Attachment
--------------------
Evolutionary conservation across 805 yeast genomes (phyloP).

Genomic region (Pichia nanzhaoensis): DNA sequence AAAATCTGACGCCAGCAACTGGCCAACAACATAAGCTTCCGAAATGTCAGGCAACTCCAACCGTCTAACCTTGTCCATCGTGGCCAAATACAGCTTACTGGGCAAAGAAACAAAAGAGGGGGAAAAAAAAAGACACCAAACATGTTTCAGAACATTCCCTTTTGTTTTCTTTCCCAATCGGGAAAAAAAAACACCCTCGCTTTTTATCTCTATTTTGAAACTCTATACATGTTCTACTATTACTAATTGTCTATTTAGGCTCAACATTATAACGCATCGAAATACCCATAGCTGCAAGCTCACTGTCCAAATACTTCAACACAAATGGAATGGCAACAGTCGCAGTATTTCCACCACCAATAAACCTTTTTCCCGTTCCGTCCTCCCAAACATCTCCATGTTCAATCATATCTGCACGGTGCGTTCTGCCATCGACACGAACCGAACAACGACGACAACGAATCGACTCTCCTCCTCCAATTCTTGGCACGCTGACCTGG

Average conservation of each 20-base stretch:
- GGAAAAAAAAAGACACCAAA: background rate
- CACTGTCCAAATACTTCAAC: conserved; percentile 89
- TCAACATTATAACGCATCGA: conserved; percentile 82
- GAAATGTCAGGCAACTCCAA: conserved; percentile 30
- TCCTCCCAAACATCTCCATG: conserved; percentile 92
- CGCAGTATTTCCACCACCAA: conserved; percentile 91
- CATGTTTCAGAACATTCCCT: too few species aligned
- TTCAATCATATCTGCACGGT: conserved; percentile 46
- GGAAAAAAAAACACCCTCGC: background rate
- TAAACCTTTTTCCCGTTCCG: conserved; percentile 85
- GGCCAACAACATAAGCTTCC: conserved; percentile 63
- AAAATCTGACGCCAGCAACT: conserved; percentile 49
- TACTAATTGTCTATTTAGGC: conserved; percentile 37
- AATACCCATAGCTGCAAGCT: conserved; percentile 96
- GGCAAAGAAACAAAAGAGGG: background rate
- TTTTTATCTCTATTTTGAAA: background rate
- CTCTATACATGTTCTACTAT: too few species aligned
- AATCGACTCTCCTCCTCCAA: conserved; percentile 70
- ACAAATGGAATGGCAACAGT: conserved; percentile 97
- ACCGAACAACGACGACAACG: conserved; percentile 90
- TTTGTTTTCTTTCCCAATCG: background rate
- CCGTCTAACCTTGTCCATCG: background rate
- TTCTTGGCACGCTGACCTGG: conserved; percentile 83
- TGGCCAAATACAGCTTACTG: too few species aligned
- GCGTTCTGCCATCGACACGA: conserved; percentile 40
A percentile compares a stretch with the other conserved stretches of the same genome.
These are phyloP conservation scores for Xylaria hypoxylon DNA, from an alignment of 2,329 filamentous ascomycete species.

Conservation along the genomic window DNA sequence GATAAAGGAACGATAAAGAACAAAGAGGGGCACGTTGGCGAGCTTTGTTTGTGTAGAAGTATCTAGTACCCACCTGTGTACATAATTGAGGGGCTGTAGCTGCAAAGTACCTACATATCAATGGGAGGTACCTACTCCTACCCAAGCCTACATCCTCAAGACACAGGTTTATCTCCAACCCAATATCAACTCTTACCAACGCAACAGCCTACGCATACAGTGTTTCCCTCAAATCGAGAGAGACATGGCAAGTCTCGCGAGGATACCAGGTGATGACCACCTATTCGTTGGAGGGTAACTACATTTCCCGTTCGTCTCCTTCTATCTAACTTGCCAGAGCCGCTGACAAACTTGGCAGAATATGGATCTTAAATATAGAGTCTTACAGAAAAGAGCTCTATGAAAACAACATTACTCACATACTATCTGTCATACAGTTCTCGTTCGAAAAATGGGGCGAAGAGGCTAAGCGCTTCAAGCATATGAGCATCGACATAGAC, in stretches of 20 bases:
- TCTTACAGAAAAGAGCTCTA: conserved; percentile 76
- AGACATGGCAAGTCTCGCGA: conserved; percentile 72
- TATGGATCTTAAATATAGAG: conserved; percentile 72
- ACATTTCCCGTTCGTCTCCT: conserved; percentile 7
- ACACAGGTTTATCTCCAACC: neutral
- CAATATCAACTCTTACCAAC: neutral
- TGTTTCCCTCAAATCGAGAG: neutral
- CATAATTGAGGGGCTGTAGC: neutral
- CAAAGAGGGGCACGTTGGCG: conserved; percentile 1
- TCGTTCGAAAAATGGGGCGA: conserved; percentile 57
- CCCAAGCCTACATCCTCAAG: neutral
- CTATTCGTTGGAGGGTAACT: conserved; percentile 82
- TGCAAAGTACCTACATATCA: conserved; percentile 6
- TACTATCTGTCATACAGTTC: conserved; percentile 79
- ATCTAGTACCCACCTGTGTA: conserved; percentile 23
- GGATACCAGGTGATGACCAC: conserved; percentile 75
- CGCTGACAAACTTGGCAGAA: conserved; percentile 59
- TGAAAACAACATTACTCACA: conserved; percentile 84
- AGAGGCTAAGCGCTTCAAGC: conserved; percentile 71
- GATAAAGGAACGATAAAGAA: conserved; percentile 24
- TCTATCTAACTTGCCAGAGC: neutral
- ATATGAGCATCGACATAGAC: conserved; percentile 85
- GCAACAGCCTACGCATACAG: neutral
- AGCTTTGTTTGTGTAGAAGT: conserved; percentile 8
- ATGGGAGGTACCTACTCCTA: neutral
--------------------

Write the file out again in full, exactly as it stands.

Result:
Evolutionary conservation across 805 yeast genomes (phyloP).

Genomic region (Pichia nanzhaoensis): DNA sequence AAAATCTGACGCCAGCAACTGGCCAACAACATAAGCTTCCGAAATGTCAGGCAACTCCAACCGTCTAACCTTGTCCATCGTGGCCAAATACAGCTTACTGGGCAAAGAAACAAAAGAGGGGGAAAAAAAAAGACACCAAACATGTTTCAGAACATTCCCTTTTGTTTTCTTTCCCAATCGGGAAAAAAAAACACCCTCGCTTTTTATCTCTATTTTGAAACTCTATACATGTTCTACTATTACTAATTGTCTATTTAGGCTCAACATTATAACGCATCGAAATACCCATAGCTGCAAGCTCACTGTCCAAATACTTCAACACAAATGGAATGGCAACAGTCGCAGTATTTCCACCACCAATAAACCTTTTTCCCGTTCCGTCCTCCCAAACATCTCCATGTTCAATCATATCTGCACGGTGCGTTCTGCCATCGACACGAACCGAACAACGACGACAACGAATCGACTCTCCTCCTCCAATTCTTGGCACGCTGACCTGG

Average conservation of each 20-base stretch:
- GGAAAAAAAAAGACACCAAA: background rate
- CACTGTCCAAATACTTCAAC: conserved; percentile 89
- TCAACATTATAACGCATCGA: conserved; percentile 82
- GAAATGTCAGGCAACTCCAA: conserved; percentile 30
- TCCTCCCAAACATCTCCATG: conserved; percentile 92
- CGCAGTATTTCCACCACCAA: conserved; percentile 91
- CATGTTTCAGAACATTCCCT: too few species aligned
- TTCAATCATATCTGCACGGT: conserved; percentile 46
- GGAAAAAAAAACACCCTCGC: background rate
- TAAACCTTTTTCCCGTTCCG: conserved; percentile 85
- GGCCAACAACATAAGCTTCC: conserved; percentile 63
- AAAATCTGACGCCAGCAACT: conserved; percentile 49
- TACTAATTGTCTATTTAGGC: conserved; percentile 37
- AATACCCATAGCTGCAAGCT: conserved; percentile 96
- GGCAAAGAAACAAAAGAGGG: background rate
- TTTTTATCTCTATTTTGAAA: background rate
- CTCTATACATGTTCTACTAT: too few species aligned
- AATCGACTCTCCTCCTCCAA: conserved; percentile 70
- ACAAATGGAATGGCAACAGT: conserved; percentile 97
- ACCGAACAACGACGACAACG: conserved; percentile 90
- TTTGTTTTCTTTCCCAATCG: background rate
- CCGTCTAACCTTGTCCATCG: background rate
- TTCTTGGCACGCTGACCTGG: conserved; percentile 83
- TGGCCAAATACAGCTTACTG: too few species aligned
- GCGTTCTGCCATCGACACGA: conserved; percentile 40
A percentile compares a stretch with the other conserved stretches of the same genome.
These are phyloP conservation scores for Xylaria hypoxylon DNA, from an alignment of 2,329 filamentous ascomycete species.

Conservation along the genomic window DNA sequence GATAAAGGAACGATAAAGAACAAAGAGGGGCACGTTGGCGAGCTTTGTTTGTGTAGAAGTATCTAGTACCCACCTGTGTACATAATTGAGGGGCTGTAGCTGCAAAGTACCTACATATCAATGGGAGGTACCTACTCCTACCCAAGCCTACATCCTCAAGACACAGGTTTATCTCCAACCCAATATCAACTCTTACCAACGCAACAGCCTACGCATACAGTGTTTCCCTCAAATCGAGAGAGACATGGCAAGTCTCGCGAGGATACCAGGTGATGACCACCTATTCGTTGGAGGGTAACTACATTTCCCGTTCGTCTCCTTCTATCTAACTTGCCAGAGCCGCTGACAAACTTGGCAGAATATGGATCTTAAATATAGAGTCTTACAGAAAAGAGCTCTATGAAAACAACATTACTCACATACTATCTGTCATACAGTTCTCGTTCGAAAAATGGGGCGAAGAGGCTAAGCGCTTCAAGCATATGAGCATCGACATAGAC, in stretches of 20 bases:
- TCTTACAGAAAAGAGCTCTA: conserved; percentile 76
- AGACATGGCAAGTCTCGCGA: conserved; percentile 72
- TATGGATCTTAAATATAGAG: conserved; percentile 72
- ACATTTCCCGTTCGTCTCCT: conserved; percentile 7
- ACACAGGTTTATCTCCAACC: neutral
- CAATATCAACTCTTACCAAC: neutral
- TGTTTCCCTCAAATCGAGAG: neutral
- CATAATTGAGGGGCTGTAGC: neutral
- CAAAGAGGGGCACGTTGGCG: conserved; percentile 1
- TCGTTCGAAAAATGGGGCGA: conserved; percentile 57
- CCCAAGCCTACATCCTCAAG: neutral
- CTATTCGTTGGAGGGTAACT: conserved; percentile 82
- TGCAAAGTACCTACATATCA: conserved; percentile 6
- TACTATCTGTCATACAGTTC: conserved; percentile 79
- ATCTAGTACCCACCTGTGTA: conserved; percentile 23
- GGATACCAGGTGATGACCAC: conserved; percentile 75
- CGCTGACAAACTTGGCAGAA: conserved; percentile 59
- TGAAAACAACATTACTCACA: conserved; percentile 84
- AGAGGCTAAGCGCTTCAAGC: conserved; percentile 71
- GATAAAGGAACGATAAAGAA: conserved; percentile 24
- TCTATCTAACTTGCCAGAGC: neutral
- ATATGAGCATCGACATAGAC: conserved; percentile 85
- GCAACAGCCTACGCATACAG: neutral
- AGCTTTGTTTGTGTAGAAGT: conserved; percentile 8
- ATGGGAGGTACCTACTCCTA: neutral